Friday, August 3, 2007

Delftians coffee night

We found out an online group of English speaking foreigners at Delft, organized by a warm-hearted lady. She organizes a coffee gathering every other Thursday at a bar in Delft. The group is just a little over one year old, and has been growing bigger and bigger. We are both excited about this group, and hope to develop our social network while we live here. Especially for me, I feel I am extremely lacking 'adult interaction' since I came here. So last night it was the first time we went to the gathering.

There is nothing special about the gathering. When we entered, there were already more than 10 people. They have started chatting in small groups and each seems to be drinking beer. It is a small bar, and this big group is very apparent, crowded with loud conversations in English. From the statistics shown in the website, this group is composed of mainly people from the EU countries. I got to talk mainly with three people, and they were from Ireland, Germany, and Scotland, respectively. Among them, we are the mostly traveled. There is no doubt that people like us are rare, very rare.

I had an interesting talk with the German lady. She is recently laid off and will work for another 2 or 3 weeks. She complained her boss who is only 26 years old very bad in managing the work. She had a MBA degree so I feel it will be easy for her to find a job quickly. But she said that most of the job are too low level jobs and she has too much experiences and it is hard also. She came to the Netherlands less than one year, but she could speak dutch fluently. She had a dutch boyfriend when she was 19 years old. They met in Germany and he was learning German. She decided to talk with him and started to learn dutch. You never know, now it is an asset for her to live in the Netherlands. Oh, she also recently found out that in her ancestor's tree, there were dutch people. That might explain her dream of living in the Netherlands.

Also, a German can speak Dutch, really has some special meanings. Because in the WWII, Germany occupied the Netherlands for 2 or 3 years. There was a general hatred towards the Germans in this society. So I asked how does the German schools teach about this part of the history? It is quite critical. The general conception people have is our ancestor made some mistakes in the history and we need to know and avoid making similar mistakes. The movie Shindler's List is a must-seen for school kids around 14 years old. However, she still has experienced awkward feelings and embarrassment when she lives here. Once she saw a picture of central Rotterdam after the WWII, she said she was hoping there were a hole somewhere she could hide. She can still come across people's expression of their hatred towards Germans. Her husband had experience of being called Nazi when discussing a totally technical problem.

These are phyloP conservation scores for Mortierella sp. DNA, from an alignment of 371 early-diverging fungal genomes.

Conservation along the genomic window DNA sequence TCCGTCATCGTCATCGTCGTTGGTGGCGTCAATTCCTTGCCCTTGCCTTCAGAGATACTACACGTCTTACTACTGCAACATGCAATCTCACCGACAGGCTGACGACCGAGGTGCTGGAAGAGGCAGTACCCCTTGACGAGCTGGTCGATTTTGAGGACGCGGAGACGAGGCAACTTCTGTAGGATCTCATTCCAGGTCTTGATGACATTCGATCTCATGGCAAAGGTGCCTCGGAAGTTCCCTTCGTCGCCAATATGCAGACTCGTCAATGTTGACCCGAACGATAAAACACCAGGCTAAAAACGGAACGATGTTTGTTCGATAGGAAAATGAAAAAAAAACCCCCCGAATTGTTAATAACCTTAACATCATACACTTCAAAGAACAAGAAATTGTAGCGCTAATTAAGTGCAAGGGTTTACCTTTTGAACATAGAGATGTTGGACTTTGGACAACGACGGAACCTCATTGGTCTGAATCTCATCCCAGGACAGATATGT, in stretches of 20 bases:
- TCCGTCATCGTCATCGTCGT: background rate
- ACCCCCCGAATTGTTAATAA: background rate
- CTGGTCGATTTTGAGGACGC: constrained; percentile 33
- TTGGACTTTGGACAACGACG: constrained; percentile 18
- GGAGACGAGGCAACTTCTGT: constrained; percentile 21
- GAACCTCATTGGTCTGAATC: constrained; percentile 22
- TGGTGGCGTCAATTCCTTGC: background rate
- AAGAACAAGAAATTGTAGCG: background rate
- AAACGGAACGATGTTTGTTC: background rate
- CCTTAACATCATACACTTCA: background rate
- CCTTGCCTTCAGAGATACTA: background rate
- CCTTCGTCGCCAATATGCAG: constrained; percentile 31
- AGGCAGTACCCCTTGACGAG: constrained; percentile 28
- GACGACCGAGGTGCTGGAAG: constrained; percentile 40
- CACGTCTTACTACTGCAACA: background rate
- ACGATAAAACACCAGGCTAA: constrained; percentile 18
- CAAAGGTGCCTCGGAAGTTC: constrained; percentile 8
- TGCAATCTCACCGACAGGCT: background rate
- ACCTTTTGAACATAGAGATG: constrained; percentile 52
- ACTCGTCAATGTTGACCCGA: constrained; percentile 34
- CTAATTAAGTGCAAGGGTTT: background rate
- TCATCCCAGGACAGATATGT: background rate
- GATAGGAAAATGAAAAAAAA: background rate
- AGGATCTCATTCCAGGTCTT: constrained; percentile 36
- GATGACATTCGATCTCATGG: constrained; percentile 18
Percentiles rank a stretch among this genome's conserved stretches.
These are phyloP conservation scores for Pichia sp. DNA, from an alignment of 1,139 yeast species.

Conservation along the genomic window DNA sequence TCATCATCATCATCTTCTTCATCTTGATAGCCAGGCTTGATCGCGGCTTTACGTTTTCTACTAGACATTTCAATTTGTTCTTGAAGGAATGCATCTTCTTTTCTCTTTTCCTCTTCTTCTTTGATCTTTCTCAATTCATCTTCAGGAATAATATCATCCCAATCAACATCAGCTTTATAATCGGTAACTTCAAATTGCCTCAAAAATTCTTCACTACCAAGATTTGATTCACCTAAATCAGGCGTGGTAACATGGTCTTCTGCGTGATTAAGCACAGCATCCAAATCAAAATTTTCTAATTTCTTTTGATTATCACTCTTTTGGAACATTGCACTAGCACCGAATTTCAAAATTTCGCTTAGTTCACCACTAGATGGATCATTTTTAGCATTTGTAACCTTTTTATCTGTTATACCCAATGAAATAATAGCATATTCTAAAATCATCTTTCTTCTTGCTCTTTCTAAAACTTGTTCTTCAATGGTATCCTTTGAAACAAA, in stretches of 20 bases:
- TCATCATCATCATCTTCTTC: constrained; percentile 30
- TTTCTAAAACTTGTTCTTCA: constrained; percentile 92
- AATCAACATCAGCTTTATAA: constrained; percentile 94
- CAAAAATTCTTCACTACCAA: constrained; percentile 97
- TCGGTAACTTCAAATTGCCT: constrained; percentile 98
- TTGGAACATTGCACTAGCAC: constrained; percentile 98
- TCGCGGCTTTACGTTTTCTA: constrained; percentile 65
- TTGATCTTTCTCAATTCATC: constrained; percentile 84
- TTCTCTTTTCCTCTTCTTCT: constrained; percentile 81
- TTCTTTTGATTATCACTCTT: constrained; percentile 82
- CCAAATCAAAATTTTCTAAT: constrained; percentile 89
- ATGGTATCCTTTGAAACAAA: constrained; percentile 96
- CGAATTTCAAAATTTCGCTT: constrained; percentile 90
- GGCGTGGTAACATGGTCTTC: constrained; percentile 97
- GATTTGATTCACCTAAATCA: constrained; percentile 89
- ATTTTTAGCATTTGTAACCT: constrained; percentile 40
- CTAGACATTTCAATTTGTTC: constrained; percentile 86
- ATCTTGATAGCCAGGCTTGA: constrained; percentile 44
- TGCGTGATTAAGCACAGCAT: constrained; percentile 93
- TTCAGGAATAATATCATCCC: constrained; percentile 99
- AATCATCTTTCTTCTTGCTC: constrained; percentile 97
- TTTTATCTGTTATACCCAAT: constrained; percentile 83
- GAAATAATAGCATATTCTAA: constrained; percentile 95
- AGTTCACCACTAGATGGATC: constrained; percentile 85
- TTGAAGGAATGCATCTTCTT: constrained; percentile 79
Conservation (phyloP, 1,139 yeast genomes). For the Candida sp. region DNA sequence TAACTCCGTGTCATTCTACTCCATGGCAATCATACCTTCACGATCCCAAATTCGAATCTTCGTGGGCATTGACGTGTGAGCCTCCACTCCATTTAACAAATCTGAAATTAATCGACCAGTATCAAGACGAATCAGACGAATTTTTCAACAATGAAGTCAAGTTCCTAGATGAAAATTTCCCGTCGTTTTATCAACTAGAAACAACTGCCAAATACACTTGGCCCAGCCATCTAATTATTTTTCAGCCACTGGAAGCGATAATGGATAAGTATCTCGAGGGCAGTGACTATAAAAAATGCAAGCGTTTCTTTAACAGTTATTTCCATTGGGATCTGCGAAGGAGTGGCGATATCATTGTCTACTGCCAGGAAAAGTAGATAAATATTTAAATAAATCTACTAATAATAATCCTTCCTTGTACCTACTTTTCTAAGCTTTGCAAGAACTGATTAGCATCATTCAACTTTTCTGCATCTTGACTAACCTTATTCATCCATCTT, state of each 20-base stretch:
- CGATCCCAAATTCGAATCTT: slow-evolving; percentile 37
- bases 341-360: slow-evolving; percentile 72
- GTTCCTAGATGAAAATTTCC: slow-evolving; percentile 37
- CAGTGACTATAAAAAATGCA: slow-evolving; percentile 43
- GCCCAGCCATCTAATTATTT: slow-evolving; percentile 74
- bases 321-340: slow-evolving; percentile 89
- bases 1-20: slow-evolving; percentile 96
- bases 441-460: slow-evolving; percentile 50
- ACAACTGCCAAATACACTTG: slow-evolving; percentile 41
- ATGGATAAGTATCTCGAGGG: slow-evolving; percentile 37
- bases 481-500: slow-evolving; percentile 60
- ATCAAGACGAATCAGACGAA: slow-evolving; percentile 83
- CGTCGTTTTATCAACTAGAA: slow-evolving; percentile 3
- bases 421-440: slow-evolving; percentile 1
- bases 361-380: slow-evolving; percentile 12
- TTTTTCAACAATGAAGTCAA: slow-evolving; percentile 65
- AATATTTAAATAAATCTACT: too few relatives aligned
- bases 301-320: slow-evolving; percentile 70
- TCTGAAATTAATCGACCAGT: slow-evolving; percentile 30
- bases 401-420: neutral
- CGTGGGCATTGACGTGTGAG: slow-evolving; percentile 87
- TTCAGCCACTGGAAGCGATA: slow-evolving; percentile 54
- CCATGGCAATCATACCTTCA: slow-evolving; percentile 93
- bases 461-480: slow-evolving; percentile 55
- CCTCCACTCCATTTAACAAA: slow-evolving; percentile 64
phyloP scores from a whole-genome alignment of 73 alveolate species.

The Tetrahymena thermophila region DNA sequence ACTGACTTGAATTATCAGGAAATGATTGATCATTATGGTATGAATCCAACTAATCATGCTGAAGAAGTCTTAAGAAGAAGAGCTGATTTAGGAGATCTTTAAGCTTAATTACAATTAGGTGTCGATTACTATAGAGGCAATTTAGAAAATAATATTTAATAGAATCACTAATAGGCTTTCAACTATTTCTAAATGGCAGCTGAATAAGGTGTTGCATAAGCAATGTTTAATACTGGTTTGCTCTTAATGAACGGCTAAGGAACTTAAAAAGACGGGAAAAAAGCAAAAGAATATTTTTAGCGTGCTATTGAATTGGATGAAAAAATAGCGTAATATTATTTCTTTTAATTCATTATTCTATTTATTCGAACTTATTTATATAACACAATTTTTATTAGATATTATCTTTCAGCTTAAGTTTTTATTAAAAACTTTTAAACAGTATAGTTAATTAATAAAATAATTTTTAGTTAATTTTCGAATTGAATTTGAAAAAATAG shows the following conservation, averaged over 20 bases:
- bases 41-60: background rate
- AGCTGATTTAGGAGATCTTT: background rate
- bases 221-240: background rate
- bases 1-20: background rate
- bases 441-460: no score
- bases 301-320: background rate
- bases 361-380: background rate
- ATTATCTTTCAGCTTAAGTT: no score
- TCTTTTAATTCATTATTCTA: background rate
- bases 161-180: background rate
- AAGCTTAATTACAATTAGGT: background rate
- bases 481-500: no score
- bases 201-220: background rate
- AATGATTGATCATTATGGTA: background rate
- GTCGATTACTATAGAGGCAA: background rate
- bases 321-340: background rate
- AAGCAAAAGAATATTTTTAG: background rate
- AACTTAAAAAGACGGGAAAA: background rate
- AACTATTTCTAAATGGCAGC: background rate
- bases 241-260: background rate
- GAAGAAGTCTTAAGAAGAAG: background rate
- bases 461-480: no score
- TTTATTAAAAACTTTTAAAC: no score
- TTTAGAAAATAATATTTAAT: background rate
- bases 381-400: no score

Maybe it is not fair for me to compare this with Japanese-Chinese relationship at this moment. But being countries that made similar massacre during the war, the attitudes of the current generation are so much different. How do you face the history of your ancestors? I don't feel it is right that the people now should take the blame of the mistakes their ancestors made. In another word, Chinese should not simply curse all Japanese since they are not those people who misbehaved in the war. However, the government's attitude toward its history is the origin of the anger among Chinese. There are a lot that Japan should learn from Germany.

After going back from the coffee, Mr. Awaara read a news that Uniliver was going to cut 20,000 jobs in Europe. Actually this German lady's husband works in Uniliver, and also we met another lady works there last night. I just wish them both good luck.

No comments: